Stanhope Fossil Tree (Sigillaria), with St Thomas’s Church in the background, viewed from Stanhope Market Square. Copyright Mike Powell

Gelt Bridge

The fossil tree in-situ in the quarry prior to excavation, c 1915. Weardale Museum archive.

Title page of the Wear Valley Extension Railway plans of 1845

Reconstruction of a sigillaria, a fossil tree-like clbmoss, made for Field Columbian Museum in 1905

Sounding Board Original Location: Edmundbyers Cross (North of Stanhope)
Current Location: St. Thomas’ Churchyard, Stanhope
Theme: Cultural
Period: Prehistoric
Date: Carboniferous Period

What is it?
The fossilised stump of a tree that grew in the Carboniferous forest 320 million years ago. It is a species known as Sigillaria which could grow to a height of 30 metres and is an early ancestor of modern clubmosses which today are small mountain plants. When the original tree died the stump was buried and sand from a nearby river filled the space left by the rotting wood and eventually hardened forming a large sandstone fossil.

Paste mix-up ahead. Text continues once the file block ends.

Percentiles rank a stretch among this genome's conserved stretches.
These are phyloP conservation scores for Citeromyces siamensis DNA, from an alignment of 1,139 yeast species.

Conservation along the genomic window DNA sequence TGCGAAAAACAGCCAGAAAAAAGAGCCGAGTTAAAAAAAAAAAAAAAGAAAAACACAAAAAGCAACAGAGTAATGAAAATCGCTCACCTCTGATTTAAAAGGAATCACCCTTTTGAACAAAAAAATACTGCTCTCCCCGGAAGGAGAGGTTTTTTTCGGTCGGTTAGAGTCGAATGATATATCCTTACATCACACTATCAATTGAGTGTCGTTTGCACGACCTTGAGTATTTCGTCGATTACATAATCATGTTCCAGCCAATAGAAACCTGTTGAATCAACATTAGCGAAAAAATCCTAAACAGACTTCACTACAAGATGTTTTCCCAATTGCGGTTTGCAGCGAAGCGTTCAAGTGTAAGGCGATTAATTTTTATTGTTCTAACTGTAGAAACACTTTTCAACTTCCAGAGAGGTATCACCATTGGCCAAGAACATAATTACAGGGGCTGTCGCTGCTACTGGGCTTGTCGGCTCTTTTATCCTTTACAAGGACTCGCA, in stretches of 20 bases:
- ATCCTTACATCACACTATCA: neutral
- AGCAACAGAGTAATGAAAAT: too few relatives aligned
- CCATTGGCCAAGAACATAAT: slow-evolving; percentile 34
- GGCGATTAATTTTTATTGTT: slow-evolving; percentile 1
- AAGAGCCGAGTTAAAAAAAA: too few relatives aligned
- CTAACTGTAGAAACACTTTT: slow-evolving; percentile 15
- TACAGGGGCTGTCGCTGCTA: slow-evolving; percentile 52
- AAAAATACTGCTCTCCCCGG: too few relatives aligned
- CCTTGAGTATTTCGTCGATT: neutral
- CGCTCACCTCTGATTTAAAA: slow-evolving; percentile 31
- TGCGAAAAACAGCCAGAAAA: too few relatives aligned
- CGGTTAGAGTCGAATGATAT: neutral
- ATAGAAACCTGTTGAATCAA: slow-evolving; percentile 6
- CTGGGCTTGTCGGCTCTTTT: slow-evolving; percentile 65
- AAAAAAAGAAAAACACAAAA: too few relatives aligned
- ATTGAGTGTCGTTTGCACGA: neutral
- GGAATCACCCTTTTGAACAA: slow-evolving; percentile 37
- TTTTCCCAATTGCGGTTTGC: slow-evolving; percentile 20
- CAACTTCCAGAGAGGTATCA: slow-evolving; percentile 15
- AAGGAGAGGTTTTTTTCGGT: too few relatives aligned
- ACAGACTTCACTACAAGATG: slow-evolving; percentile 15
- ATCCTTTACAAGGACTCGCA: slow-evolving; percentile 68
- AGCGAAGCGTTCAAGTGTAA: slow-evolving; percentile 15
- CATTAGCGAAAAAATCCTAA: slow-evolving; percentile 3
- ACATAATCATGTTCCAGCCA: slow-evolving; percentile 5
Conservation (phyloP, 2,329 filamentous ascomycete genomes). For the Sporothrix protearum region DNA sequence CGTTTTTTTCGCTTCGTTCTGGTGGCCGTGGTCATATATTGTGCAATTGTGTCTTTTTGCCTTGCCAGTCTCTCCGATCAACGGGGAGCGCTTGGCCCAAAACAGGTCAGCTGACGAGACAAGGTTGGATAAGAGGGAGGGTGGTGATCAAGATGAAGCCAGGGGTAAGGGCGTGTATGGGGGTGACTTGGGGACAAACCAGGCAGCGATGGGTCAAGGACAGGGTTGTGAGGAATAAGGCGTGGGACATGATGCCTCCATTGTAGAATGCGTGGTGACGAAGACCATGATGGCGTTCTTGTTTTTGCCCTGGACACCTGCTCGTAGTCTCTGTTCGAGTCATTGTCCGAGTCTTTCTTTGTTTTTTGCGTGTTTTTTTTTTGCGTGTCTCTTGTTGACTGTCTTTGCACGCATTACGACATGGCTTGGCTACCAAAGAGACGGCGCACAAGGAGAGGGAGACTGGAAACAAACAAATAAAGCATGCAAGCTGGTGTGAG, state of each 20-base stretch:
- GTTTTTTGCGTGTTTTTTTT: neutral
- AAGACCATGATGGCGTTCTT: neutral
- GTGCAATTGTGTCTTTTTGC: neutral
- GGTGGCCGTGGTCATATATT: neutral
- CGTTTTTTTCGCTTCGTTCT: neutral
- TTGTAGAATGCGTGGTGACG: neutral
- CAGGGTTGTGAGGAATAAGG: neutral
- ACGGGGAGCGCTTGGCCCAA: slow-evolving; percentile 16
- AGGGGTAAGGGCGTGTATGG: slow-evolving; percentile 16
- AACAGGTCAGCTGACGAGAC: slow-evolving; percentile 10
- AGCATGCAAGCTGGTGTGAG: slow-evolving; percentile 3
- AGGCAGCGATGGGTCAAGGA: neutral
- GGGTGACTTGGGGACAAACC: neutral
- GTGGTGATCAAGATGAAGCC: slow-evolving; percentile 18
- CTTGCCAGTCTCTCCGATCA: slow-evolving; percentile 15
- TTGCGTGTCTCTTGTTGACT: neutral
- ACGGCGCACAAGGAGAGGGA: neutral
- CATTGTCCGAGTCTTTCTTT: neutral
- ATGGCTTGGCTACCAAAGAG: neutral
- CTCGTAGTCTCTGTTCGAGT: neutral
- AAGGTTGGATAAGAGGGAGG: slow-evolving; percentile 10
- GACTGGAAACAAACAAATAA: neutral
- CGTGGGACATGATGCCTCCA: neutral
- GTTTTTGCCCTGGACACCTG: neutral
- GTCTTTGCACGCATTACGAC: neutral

What is its relevance to the North Pennines?
The Stanhope tree was discovered in a sandstone quarry at Edmundbyers Cross in 1915 and is one of several that have been discovered in this area. It was brought to Stanhope in large pieces in the early 1960s where it was reassembled and put on display in a quiet corner of the churchyard adjacent to the Market Square where it now features as a tourist attraction.

Why is it important?
The Stanhope Fossil Tree is a remarkable survivor from the distant Carboniferous era when the piece of the earth’s crust that would eventually become the North Pennines lay close to the equator covered by rainforests and fringed by shallow, tropical seas. The Carboniferous forests contained some of the earliest land plants of which this fossilised remnant is an amazing example.

Further Information
    Text References:
  • North Pennines AONB 2015, Stanhope Fossil Tree

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